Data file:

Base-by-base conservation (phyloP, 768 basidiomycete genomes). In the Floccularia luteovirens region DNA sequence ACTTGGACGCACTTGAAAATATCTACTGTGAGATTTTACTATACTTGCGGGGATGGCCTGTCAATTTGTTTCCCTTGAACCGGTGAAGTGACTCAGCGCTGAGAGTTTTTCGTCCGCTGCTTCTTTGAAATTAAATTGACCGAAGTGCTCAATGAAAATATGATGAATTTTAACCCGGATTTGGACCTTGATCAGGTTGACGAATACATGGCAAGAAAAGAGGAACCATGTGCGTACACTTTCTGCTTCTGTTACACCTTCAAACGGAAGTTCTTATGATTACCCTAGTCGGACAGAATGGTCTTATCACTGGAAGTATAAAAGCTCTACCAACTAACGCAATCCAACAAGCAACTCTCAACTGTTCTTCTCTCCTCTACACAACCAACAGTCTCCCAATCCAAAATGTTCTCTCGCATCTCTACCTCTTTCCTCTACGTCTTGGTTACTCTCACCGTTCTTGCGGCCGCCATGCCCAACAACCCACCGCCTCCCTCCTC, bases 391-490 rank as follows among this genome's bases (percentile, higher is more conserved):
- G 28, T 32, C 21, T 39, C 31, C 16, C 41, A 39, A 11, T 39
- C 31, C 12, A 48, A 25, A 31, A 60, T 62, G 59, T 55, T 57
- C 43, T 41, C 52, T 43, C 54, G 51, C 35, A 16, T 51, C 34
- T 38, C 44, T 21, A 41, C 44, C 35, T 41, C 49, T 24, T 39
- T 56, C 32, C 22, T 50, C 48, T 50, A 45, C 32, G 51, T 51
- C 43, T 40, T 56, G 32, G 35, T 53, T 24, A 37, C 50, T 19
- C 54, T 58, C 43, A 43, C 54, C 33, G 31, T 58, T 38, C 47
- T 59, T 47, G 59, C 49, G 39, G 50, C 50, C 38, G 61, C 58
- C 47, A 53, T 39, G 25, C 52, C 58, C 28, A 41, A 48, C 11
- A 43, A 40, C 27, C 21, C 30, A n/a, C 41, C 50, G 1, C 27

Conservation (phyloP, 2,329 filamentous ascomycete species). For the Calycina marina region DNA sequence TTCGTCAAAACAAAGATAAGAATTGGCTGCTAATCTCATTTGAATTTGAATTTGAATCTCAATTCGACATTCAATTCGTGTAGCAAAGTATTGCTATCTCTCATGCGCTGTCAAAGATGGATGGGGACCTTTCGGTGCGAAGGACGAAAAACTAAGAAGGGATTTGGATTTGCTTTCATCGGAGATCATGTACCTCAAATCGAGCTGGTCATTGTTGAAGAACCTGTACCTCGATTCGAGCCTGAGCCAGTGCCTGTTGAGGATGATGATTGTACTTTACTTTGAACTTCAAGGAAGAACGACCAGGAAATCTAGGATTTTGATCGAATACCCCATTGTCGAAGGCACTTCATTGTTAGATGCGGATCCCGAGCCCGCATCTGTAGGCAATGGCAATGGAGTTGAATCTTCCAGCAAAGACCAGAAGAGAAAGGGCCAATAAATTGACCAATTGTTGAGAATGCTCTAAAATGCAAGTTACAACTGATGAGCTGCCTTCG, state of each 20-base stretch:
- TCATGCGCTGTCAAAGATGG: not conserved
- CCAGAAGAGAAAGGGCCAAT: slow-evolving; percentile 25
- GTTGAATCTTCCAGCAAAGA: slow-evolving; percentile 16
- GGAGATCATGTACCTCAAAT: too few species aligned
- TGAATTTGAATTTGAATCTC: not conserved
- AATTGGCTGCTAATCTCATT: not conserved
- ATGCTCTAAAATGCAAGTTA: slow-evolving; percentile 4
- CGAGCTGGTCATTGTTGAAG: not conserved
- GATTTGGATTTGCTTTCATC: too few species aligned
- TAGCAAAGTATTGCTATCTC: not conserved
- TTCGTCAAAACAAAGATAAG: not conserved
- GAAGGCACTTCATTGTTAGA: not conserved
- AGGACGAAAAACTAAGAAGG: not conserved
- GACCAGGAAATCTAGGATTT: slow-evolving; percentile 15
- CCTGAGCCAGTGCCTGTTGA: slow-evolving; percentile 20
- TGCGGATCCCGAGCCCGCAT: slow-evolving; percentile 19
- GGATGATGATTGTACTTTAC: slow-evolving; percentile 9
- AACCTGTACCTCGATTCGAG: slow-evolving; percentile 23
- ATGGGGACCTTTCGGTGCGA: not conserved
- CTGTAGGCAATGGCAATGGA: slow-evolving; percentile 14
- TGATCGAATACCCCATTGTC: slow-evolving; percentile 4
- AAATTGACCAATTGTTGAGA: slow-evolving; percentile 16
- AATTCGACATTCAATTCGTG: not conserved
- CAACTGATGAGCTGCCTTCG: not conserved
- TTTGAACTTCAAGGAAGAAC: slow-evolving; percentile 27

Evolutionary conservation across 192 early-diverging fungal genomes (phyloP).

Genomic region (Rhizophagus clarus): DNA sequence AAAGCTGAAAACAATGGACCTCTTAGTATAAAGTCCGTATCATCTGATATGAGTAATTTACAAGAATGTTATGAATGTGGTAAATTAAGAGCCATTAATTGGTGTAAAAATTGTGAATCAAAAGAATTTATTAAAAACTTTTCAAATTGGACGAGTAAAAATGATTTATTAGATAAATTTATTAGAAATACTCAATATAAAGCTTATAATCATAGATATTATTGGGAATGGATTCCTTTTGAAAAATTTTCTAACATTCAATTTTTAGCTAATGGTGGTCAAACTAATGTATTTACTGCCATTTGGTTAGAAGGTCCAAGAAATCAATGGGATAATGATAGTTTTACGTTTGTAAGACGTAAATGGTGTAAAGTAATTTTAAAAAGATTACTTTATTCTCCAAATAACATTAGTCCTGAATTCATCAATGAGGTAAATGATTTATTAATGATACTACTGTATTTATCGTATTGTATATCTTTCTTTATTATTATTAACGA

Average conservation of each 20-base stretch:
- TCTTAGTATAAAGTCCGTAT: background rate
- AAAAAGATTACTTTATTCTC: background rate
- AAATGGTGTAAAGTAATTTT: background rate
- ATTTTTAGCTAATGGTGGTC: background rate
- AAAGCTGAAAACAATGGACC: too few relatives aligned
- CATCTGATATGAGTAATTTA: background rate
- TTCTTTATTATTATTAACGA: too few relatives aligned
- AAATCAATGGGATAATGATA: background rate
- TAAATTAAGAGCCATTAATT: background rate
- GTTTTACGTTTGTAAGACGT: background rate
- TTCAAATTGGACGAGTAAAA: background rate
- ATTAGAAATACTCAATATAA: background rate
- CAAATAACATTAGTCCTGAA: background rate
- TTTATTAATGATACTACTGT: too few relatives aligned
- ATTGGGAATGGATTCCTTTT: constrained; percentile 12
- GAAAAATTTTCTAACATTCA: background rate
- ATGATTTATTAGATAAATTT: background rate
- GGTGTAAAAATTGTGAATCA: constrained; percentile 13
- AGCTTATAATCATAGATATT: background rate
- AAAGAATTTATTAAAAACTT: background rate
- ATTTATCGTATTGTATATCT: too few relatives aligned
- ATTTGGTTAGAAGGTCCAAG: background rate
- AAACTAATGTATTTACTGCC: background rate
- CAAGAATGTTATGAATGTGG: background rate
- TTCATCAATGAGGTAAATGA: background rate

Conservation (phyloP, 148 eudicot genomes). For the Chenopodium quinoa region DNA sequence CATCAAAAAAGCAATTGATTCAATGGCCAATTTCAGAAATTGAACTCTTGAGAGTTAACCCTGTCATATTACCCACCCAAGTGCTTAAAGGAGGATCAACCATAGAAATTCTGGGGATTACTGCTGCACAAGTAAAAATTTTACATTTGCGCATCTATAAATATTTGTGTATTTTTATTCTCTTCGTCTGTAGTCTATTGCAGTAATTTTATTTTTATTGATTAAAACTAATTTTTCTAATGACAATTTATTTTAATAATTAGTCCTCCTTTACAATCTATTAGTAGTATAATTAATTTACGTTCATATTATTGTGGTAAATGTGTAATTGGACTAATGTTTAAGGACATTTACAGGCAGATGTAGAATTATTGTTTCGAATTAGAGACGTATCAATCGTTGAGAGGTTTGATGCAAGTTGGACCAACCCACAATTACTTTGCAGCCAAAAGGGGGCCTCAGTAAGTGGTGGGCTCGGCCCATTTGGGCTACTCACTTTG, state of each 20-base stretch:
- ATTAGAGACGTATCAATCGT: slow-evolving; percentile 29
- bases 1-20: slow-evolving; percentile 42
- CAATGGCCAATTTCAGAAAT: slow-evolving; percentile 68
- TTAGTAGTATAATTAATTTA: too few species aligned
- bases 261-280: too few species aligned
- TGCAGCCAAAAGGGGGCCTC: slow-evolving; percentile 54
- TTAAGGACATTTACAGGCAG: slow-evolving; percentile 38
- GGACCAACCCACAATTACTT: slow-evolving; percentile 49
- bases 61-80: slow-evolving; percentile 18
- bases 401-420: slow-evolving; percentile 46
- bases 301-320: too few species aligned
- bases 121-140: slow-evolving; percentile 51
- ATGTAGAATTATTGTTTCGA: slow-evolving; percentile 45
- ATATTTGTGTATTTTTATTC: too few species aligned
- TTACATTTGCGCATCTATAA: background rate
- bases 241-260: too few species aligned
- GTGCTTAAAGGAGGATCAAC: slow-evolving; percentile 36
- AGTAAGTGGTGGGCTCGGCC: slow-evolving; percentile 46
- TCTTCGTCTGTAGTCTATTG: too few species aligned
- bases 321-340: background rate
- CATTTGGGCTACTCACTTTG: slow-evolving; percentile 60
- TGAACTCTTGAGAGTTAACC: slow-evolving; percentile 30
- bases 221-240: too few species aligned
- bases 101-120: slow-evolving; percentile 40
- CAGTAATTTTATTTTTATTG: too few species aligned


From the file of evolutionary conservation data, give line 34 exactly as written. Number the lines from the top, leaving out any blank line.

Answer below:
- AAATTGACCAATTGTTGAGA: slow-evolving; percentile 16